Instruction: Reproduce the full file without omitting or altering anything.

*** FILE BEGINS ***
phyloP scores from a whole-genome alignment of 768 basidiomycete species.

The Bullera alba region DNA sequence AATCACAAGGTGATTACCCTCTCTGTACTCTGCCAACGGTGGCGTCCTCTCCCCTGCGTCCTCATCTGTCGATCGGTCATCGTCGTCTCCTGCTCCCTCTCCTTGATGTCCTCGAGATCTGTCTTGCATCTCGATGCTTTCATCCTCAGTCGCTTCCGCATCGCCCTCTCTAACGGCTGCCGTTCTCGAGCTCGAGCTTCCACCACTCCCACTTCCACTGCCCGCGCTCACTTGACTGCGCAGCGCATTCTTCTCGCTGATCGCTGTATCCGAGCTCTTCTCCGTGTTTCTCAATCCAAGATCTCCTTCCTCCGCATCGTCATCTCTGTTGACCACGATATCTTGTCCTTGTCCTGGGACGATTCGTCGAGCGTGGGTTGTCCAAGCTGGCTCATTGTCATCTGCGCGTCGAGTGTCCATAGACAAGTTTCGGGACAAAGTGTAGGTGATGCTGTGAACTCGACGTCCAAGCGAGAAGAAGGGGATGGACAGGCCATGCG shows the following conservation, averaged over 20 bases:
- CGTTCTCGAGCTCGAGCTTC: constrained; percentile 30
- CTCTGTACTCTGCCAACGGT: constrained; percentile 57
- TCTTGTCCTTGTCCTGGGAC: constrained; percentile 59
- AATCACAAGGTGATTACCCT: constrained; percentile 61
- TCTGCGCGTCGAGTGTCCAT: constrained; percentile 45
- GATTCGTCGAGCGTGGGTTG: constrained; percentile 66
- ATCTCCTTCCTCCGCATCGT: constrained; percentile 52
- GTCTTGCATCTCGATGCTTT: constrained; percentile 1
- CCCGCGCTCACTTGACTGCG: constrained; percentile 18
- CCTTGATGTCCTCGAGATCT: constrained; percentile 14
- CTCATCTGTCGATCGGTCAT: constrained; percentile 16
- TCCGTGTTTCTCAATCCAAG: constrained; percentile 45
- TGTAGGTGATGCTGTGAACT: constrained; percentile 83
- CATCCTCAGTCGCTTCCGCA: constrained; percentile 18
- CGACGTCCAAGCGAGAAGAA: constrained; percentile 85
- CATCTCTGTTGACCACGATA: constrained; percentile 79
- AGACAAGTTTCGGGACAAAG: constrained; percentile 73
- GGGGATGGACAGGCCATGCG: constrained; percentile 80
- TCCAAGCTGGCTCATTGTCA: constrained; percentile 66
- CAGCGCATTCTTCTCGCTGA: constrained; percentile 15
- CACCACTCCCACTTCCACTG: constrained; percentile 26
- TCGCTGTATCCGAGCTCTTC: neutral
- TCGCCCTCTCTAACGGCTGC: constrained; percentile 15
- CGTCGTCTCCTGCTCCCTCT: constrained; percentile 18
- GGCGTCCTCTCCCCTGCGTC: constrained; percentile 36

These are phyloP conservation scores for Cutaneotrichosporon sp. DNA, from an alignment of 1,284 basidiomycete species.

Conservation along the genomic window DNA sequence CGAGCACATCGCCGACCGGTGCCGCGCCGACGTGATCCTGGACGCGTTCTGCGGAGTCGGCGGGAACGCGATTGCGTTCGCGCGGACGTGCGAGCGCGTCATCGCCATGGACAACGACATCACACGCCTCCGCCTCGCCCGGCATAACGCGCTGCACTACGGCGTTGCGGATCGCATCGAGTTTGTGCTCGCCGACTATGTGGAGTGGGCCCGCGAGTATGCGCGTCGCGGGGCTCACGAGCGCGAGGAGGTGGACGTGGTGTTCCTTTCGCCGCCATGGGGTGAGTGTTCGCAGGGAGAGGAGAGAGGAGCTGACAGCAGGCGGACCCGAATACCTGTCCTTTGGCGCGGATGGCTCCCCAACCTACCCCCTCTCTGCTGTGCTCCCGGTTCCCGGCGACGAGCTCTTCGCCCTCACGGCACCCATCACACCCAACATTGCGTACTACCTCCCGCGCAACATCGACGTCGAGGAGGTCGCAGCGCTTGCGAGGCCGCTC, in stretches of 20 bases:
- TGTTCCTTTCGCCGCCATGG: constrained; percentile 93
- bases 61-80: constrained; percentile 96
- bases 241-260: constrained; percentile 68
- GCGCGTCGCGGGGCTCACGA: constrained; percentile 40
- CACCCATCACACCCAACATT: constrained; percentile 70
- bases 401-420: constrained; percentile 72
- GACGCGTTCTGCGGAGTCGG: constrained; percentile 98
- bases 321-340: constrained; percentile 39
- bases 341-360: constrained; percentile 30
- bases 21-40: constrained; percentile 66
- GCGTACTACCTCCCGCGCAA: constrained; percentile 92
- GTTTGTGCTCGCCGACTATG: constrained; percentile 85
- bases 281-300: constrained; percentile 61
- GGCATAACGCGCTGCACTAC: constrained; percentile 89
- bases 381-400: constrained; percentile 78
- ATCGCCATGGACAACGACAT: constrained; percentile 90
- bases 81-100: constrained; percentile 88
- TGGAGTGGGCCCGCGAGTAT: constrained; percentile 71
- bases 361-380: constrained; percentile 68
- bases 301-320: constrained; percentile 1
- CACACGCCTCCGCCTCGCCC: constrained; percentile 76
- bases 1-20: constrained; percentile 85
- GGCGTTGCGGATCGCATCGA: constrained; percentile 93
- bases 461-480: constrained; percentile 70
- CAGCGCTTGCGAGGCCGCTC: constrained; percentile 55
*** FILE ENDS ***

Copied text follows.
phyloP scores from a whole-genome alignment of 768 basidiomycete species.

The Bullera alba region DNA sequence AATCACAAGGTGATTACCCTCTCTGTACTCTGCCAACGGTGGCGTCCTCTCCCCTGCGTCCTCATCTGTCGATCGGTCATCGTCGTCTCCTGCTCCCTCTCCTTGATGTCCTCGAGATCTGTCTTGCATCTCGATGCTTTCATCCTCAGTCGCTTCCGCATCGCCCTCTCTAACGGCTGCCGTTCTCGAGCTCGAGCTTCCACCACTCCCACTTCCACTGCCCGCGCTCACTTGACTGCGCAGCGCATTCTTCTCGCTGATCGCTGTATCCGAGCTCTTCTCCGTGTTTCTCAATCCAAGATCTCCTTCCTCCGCATCGTCATCTCTGTTGACCACGATATCTTGTCCTTGTCCTGGGACGATTCGTCGAGCGTGGGTTGTCCAAGCTGGCTCATTGTCATCTGCGCGTCGAGTGTCCATAGACAAGTTTCGGGACAAAGTGTAGGTGATGCTGTGAACTCGACGTCCAAGCGAGAAGAAGGGGATGGACAGGCCATGCG shows the following conservation, averaged over 20 bases:
- CGTTCTCGAGCTCGAGCTTC: constrained; percentile 30
- CTCTGTACTCTGCCAACGGT: constrained; percentile 57
- TCTTGTCCTTGTCCTGGGAC: constrained; percentile 59
- AATCACAAGGTGATTACCCT: constrained; percentile 61
- TCTGCGCGTCGAGTGTCCAT: constrained; percentile 45
- GATTCGTCGAGCGTGGGTTG: constrained; percentile 66
- ATCTCCTTCCTCCGCATCGT: constrained; percentile 52
- GTCTTGCATCTCGATGCTTT: constrained; percentile 1
- CCCGCGCTCACTTGACTGCG: constrained; percentile 18
- CCTTGATGTCCTCGAGATCT: constrained; percentile 14
- CTCATCTGTCGATCGGTCAT: constrained; percentile 16
- TCCGTGTTTCTCAATCCAAG: constrained; percentile 45
- TGTAGGTGATGCTGTGAACT: constrained; percentile 83
- CATCCTCAGTCGCTTCCGCA: constrained; percentile 18
- CGACGTCCAAGCGAGAAGAA: constrained; percentile 85
- CATCTCTGTTGACCACGATA: constrained; percentile 79
- AGACAAGTTTCGGGACAAAG: constrained; percentile 73
- GGGGATGGACAGGCCATGCG: constrained; percentile 80
- TCCAAGCTGGCTCATTGTCA: constrained; percentile 66
- CAGCGCATTCTTCTCGCTGA: constrained; percentile 15
- CACCACTCCCACTTCCACTG: constrained; percentile 26
- TCGCTGTATCCGAGCTCTTC: neutral
- TCGCCCTCTCTAACGGCTGC: constrained; percentile 15
- CGTCGTCTCCTGCTCCCTCT: constrained; percentile 18
- GGCGTCCTCTCCCCTGCGTC: constrained; percentile 36

These are phyloP conservation scores for Cutaneotrichosporon sp. DNA, from an alignment of 1,284 basidiomycete species.

Conservation along the genomic window DNA sequence CGAGCACATCGCCGACCGGTGCCGCGCCGACGTGATCCTGGACGCGTTCTGCGGAGTCGGCGGGAACGCGATTGCGTTCGCGCGGACGTGCGAGCGCGTCATCGCCATGGACAACGACATCACACGCCTCCGCCTCGCCCGGCATAACGCGCTGCACTACGGCGTTGCGGATCGCATCGAGTTTGTGCTCGCCGACTATGTGGAGTGGGCCCGCGAGTATGCGCGTCGCGGGGCTCACGAGCGCGAGGAGGTGGACGTGGTGTTCCTTTCGCCGCCATGGGGTGAGTGTTCGCAGGGAGAGGAGAGAGGAGCTGACAGCAGGCGGACCCGAATACCTGTCCTTTGGCGCGGATGGCTCCCCAACCTACCCCCTCTCTGCTGTGCTCCCGGTTCCCGGCGACGAGCTCTTCGCCCTCACGGCACCCATCACACCCAACATTGCGTACTACCTCCCGCGCAACATCGACGTCGAGGAGGTCGCAGCGCTTGCGAGGCCGCTC, in stretches of 20 bases:
- TGTTCCTTTCGCCGCCATGG: constrained; percentile 93
- bases 61-80: constrained; percentile 96
- bases 241-260: constrained; percentile 68
- GCGCGTCGCGGGGCTCACGA: constrained; percentile 40
- CACCCATCACACCCAACATT: constrained; percentile 70
- bases 401-420: constrained; percentile 72
- GACGCGTTCTGCGGAGTCGG: constrained; percentile 98
- bases 321-340: constrained; percentile 39
- bases 341-360: constrained; percentile 30
- bases 21-40: constrained; percentile 66
- GCGTACTACCTCCCGCGCAA: constrained; percentile 92
- GTTTGTGCTCGCCGACTATG: constrained; percentile 85
- bases 281-300: constrained; percentile 61
- GGCATAACGCGCTGCACTAC: constrained; percentile 89
- bases 381-400: constrained; percentile 78
- ATCGCCATGGACAACGACAT: constrained; percentile 90
- bases 81-100: constrained; percentile 88
- TGGAGTGGGCCCGCGAGTAT: constrained; percentile 71
- bases 361-380: constrained; percentile 68
- bases 301-320: constrained; percentile 1
- CACACGCCTCCGCCTCGCCC: constrained; percentile 76
- bases 1-20: constrained; percentile 85
- GGCGTTGCGGATCGCATCGA: constrained; percentile 93
- bases 461-480: constrained; percentile 70
- CAGCGCTTGCGAGGCCGCTC: constrained; percentile 55